- Tony Parker didn't even attempt a three-pointer, so this game was a total waste of time. He didn't have it on the scoring department (3-10 form the field, nine points) but he was great at creating looks for his teammates, finishing the game with nine assists.
- Tim Duncan also struggled with his shot (4-12) but finished with 14 points, eight rebounds and two blocks and generally controlled the paint whenever he was on the court. The best part? He only played 25 minutes, so he might play on Monday against the 76ers.
- Timmy didn't have to play much in large part because Aron Baynes had a great game. It's amazing how much better Baynes has been acting as the dive man over the past couple of games. He's making contact and turning immediately after screens and his chemistry with Manu has improved dramatically.
- Boris Diaw was amazing in the first half, when the Spurs needed him most. He finished the first two quarters with 12 points on six shots, seven rebounds and three assists. He only scored three more in the second half but it was on a three-pointer early in the third to tie the score. He is sorely missed on bench units, in which he often was the stabilizing force thanks to his post game, but he has been filling in well as a starter.
- Manu was as bad as Diaw was good in the first half. Four of his five turnovers came in that time span and he went scoreless. He turned things around in the second, scoring seven timely points and only turning the ball over once. Marco Belinelli, on the other hand, didn't get the benefit of the doubt by Pop this time and sat until garbage time after a bad first half.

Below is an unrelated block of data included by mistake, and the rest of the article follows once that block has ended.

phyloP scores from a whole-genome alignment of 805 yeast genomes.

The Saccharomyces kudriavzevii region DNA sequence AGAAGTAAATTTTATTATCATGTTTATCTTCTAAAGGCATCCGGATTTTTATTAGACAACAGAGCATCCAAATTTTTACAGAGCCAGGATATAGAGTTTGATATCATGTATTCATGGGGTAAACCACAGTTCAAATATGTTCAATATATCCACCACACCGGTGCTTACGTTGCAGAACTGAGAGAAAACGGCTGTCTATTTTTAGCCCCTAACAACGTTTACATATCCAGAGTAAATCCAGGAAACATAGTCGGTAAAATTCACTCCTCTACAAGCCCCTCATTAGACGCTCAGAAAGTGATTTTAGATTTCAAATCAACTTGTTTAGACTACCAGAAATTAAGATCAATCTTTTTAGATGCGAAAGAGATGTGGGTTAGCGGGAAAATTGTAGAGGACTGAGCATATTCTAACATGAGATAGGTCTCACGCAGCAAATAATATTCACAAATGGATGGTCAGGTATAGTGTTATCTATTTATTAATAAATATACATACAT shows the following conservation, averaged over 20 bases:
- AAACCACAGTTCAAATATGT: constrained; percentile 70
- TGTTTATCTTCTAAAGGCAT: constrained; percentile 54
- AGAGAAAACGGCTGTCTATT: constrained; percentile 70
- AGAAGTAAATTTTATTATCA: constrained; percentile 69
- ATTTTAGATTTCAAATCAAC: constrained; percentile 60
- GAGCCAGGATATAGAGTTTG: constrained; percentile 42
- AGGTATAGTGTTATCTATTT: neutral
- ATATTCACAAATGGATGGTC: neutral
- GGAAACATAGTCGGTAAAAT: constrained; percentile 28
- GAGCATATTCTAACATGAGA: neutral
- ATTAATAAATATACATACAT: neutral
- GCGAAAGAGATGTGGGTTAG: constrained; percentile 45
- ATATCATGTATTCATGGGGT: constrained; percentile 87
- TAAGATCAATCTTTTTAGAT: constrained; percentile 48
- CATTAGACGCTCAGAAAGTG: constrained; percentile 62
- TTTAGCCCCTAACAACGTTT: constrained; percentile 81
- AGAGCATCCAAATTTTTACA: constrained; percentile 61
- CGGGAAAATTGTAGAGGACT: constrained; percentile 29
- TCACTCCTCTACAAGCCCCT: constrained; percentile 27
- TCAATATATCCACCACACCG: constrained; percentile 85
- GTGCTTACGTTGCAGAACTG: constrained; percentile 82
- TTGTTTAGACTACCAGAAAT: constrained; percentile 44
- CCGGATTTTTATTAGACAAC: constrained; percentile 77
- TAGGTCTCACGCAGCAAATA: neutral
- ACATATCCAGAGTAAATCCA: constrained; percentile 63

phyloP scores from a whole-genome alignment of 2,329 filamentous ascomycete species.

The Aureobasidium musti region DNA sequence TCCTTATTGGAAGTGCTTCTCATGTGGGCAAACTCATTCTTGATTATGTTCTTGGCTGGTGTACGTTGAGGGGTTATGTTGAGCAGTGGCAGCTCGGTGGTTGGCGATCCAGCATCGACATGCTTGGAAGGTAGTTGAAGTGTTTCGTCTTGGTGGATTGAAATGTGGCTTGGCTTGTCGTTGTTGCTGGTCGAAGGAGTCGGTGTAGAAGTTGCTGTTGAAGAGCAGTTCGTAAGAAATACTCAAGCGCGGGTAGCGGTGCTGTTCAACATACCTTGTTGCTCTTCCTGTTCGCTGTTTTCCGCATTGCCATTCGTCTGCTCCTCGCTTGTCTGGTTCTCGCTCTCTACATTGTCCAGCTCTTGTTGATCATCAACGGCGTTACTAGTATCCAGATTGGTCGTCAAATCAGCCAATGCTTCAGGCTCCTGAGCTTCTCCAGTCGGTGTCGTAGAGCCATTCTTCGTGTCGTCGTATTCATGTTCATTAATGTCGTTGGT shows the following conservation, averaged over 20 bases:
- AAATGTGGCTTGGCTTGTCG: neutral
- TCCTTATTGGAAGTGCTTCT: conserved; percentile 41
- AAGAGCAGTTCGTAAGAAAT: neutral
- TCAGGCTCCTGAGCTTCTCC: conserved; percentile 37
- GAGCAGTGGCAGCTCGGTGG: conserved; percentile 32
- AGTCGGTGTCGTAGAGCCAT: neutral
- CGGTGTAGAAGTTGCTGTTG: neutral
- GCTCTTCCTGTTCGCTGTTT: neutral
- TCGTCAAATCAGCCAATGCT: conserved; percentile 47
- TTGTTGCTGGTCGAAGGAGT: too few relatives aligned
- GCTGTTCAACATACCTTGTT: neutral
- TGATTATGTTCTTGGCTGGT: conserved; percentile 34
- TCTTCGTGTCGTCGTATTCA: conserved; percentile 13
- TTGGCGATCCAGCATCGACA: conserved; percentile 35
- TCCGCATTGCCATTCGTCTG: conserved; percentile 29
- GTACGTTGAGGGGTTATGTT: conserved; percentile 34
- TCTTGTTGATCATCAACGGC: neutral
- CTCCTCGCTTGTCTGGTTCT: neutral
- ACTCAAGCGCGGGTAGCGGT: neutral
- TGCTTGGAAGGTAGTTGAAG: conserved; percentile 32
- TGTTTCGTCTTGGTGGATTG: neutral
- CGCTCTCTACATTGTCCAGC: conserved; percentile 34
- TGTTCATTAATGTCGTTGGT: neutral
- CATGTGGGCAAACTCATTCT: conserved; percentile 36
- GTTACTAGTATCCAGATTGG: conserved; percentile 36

- Everybody talks about the best starting back courts in the league (It's Golden State's and it's not even close, by the way) but no one talks about the best starting wing duos in the league. Danny Green (18 points, six rebounds, three assists and three steals) and Kawhi Leonard (12 points, six rebounds, three secondary assists, two steals) would rank pretty high on that list. They might even top it.
- The Celtics are in that awkward phase in their rebuilding in which they have veterans like Brandon Bass and Marcus Thornton hanging around and taking minutes from the young guys. But they have some nice pieces and I'm starting to feel they might be better off keeping Rondo and Jeff Green, developing the promising youngsters and hoping they can land a star once the salary cap explodes. It's an interesting situation to monitor because they have so many possible ways to go about their team building.
Vine of the game
Who am I kidding? The Vine of the game is the one of Baynes' three-pointer. But this play also deserves to be appreciated.
Kawhi Leonard picks up his dribble barely inside the arc and gets to the rim with two long strides. Giannis Antetokounmpo does it about once a game but there's a reason his nickname is The Greek Freak. Leonard might not have the otherworldly athleticism of LeBron James or Paul George but his great body control and long limbs help him make up for it.
The Spurs are now 12-4 for the season and will look for their eighth win in a row on Monday when they face the Sixers in the second of a four-game road trip. Since only Danny Green played more than 31 minutes, it's possible no one gets the night off tomorrow.
For the opponent's perspective, visit the great CelticsBlog